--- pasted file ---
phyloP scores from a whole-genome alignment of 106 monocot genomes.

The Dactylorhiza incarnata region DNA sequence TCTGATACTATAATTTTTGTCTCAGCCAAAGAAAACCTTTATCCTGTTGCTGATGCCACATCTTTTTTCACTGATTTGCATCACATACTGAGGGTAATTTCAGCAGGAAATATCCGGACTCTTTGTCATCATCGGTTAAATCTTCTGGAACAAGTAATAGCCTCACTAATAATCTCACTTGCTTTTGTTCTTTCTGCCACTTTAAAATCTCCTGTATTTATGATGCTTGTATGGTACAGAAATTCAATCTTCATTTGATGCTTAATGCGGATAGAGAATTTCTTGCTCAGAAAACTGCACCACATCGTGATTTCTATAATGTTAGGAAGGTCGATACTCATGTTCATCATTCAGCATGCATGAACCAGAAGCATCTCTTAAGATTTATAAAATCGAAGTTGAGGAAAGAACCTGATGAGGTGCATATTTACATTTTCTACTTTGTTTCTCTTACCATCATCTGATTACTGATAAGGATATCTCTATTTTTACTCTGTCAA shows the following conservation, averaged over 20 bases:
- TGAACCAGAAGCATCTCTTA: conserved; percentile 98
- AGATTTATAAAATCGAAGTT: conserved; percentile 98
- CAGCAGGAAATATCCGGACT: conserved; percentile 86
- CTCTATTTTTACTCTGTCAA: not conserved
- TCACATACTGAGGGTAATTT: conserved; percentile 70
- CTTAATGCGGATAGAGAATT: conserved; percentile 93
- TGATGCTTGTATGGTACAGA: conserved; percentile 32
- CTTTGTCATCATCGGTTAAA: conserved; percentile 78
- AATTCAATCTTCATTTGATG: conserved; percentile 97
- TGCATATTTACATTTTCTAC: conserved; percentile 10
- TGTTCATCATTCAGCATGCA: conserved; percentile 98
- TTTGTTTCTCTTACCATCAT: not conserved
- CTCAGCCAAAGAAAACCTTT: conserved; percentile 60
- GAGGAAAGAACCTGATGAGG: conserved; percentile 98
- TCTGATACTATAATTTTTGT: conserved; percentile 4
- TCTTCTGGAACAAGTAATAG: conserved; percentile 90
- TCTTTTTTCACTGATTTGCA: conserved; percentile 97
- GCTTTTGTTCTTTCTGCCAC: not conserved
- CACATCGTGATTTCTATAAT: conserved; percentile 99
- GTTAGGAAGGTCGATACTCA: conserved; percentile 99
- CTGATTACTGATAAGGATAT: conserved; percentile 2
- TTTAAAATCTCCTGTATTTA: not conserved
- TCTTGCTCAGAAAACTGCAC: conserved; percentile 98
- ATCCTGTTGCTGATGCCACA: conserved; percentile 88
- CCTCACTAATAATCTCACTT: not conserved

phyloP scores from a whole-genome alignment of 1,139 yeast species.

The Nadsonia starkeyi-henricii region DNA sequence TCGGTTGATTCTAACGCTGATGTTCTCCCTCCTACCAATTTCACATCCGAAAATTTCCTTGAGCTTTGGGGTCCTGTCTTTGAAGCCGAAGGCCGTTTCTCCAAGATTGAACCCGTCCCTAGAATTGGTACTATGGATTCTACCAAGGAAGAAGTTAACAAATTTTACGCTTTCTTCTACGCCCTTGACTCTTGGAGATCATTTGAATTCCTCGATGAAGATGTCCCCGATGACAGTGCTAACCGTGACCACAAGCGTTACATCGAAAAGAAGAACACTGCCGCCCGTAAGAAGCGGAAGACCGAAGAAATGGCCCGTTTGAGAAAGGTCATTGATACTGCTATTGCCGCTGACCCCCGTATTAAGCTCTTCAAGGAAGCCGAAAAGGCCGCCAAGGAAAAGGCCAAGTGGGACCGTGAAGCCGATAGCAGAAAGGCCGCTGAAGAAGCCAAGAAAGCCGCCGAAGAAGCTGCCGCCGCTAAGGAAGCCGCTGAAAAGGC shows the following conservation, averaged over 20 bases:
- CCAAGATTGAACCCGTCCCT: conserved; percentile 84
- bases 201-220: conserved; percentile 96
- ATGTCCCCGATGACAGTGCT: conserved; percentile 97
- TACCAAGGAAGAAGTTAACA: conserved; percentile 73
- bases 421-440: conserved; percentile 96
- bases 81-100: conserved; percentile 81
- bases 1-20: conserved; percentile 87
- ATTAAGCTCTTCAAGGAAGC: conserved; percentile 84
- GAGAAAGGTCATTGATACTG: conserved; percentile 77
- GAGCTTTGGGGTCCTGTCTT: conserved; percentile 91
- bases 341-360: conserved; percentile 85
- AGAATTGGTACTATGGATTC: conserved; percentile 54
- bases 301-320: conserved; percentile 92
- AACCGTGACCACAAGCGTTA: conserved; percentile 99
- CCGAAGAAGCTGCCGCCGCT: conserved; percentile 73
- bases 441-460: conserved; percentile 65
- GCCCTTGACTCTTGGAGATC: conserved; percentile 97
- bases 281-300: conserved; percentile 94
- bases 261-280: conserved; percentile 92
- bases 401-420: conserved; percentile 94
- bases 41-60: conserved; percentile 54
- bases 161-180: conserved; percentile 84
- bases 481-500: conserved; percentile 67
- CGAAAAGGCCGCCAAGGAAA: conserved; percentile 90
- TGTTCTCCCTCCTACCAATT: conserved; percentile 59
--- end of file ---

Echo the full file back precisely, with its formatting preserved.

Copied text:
phyloP scores from a whole-genome alignment of 106 monocot genomes.

The Dactylorhiza incarnata region DNA sequence TCTGATACTATAATTTTTGTCTCAGCCAAAGAAAACCTTTATCCTGTTGCTGATGCCACATCTTTTTTCACTGATTTGCATCACATACTGAGGGTAATTTCAGCAGGAAATATCCGGACTCTTTGTCATCATCGGTTAAATCTTCTGGAACAAGTAATAGCCTCACTAATAATCTCACTTGCTTTTGTTCTTTCTGCCACTTTAAAATCTCCTGTATTTATGATGCTTGTATGGTACAGAAATTCAATCTTCATTTGATGCTTAATGCGGATAGAGAATTTCTTGCTCAGAAAACTGCACCACATCGTGATTTCTATAATGTTAGGAAGGTCGATACTCATGTTCATCATTCAGCATGCATGAACCAGAAGCATCTCTTAAGATTTATAAAATCGAAGTTGAGGAAAGAACCTGATGAGGTGCATATTTACATTTTCTACTTTGTTTCTCTTACCATCATCTGATTACTGATAAGGATATCTCTATTTTTACTCTGTCAA shows the following conservation, averaged over 20 bases:
- TGAACCAGAAGCATCTCTTA: conserved; percentile 98
- AGATTTATAAAATCGAAGTT: conserved; percentile 98
- CAGCAGGAAATATCCGGACT: conserved; percentile 86
- CTCTATTTTTACTCTGTCAA: not conserved
- TCACATACTGAGGGTAATTT: conserved; percentile 70
- CTTAATGCGGATAGAGAATT: conserved; percentile 93
- TGATGCTTGTATGGTACAGA: conserved; percentile 32
- CTTTGTCATCATCGGTTAAA: conserved; percentile 78
- AATTCAATCTTCATTTGATG: conserved; percentile 97
- TGCATATTTACATTTTCTAC: conserved; percentile 10
- TGTTCATCATTCAGCATGCA: conserved; percentile 98
- TTTGTTTCTCTTACCATCAT: not conserved
- CTCAGCCAAAGAAAACCTTT: conserved; percentile 60
- GAGGAAAGAACCTGATGAGG: conserved; percentile 98
- TCTGATACTATAATTTTTGT: conserved; percentile 4
- TCTTCTGGAACAAGTAATAG: conserved; percentile 90
- TCTTTTTTCACTGATTTGCA: conserved; percentile 97
- GCTTTTGTTCTTTCTGCCAC: not conserved
- CACATCGTGATTTCTATAAT: conserved; percentile 99
- GTTAGGAAGGTCGATACTCA: conserved; percentile 99
- CTGATTACTGATAAGGATAT: conserved; percentile 2
- TTTAAAATCTCCTGTATTTA: not conserved
- TCTTGCTCAGAAAACTGCAC: conserved; percentile 98
- ATCCTGTTGCTGATGCCACA: conserved; percentile 88
- CCTCACTAATAATCTCACTT: not conserved

phyloP scores from a whole-genome alignment of 1,139 yeast species.

The Nadsonia starkeyi-henricii region DNA sequence TCGGTTGATTCTAACGCTGATGTTCTCCCTCCTACCAATTTCACATCCGAAAATTTCCTTGAGCTTTGGGGTCCTGTCTTTGAAGCCGAAGGCCGTTTCTCCAAGATTGAACCCGTCCCTAGAATTGGTACTATGGATTCTACCAAGGAAGAAGTTAACAAATTTTACGCTTTCTTCTACGCCCTTGACTCTTGGAGATCATTTGAATTCCTCGATGAAGATGTCCCCGATGACAGTGCTAACCGTGACCACAAGCGTTACATCGAAAAGAAGAACACTGCCGCCCGTAAGAAGCGGAAGACCGAAGAAATGGCCCGTTTGAGAAAGGTCATTGATACTGCTATTGCCGCTGACCCCCGTATTAAGCTCTTCAAGGAAGCCGAAAAGGCCGCCAAGGAAAAGGCCAAGTGGGACCGTGAAGCCGATAGCAGAAAGGCCGCTGAAGAAGCCAAGAAAGCCGCCGAAGAAGCTGCCGCCGCTAAGGAAGCCGCTGAAAAGGC shows the following conservation, averaged over 20 bases:
- CCAAGATTGAACCCGTCCCT: conserved; percentile 84
- bases 201-220: conserved; percentile 96
- ATGTCCCCGATGACAGTGCT: conserved; percentile 97
- TACCAAGGAAGAAGTTAACA: conserved; percentile 73
- bases 421-440: conserved; percentile 96
- bases 81-100: conserved; percentile 81
- bases 1-20: conserved; percentile 87
- ATTAAGCTCTTCAAGGAAGC: conserved; percentile 84
- GAGAAAGGTCATTGATACTG: conserved; percentile 77
- GAGCTTTGGGGTCCTGTCTT: conserved; percentile 91
- bases 341-360: conserved; percentile 85
- AGAATTGGTACTATGGATTC: conserved; percentile 54
- bases 301-320: conserved; percentile 92
- AACCGTGACCACAAGCGTTA: conserved; percentile 99
- CCGAAGAAGCTGCCGCCGCT: conserved; percentile 73
- bases 441-460: conserved; percentile 65
- GCCCTTGACTCTTGGAGATC: conserved; percentile 97
- bases 281-300: conserved; percentile 94
- bases 261-280: conserved; percentile 92
- bases 401-420: conserved; percentile 94
- bases 41-60: conserved; percentile 54
- bases 161-180: conserved; percentile 84
- bases 481-500: conserved; percentile 67
- CGAAAAGGCCGCCAAGGAAA: conserved; percentile 90
- TGTTCTCCCTCCTACCAATT: conserved; percentile 59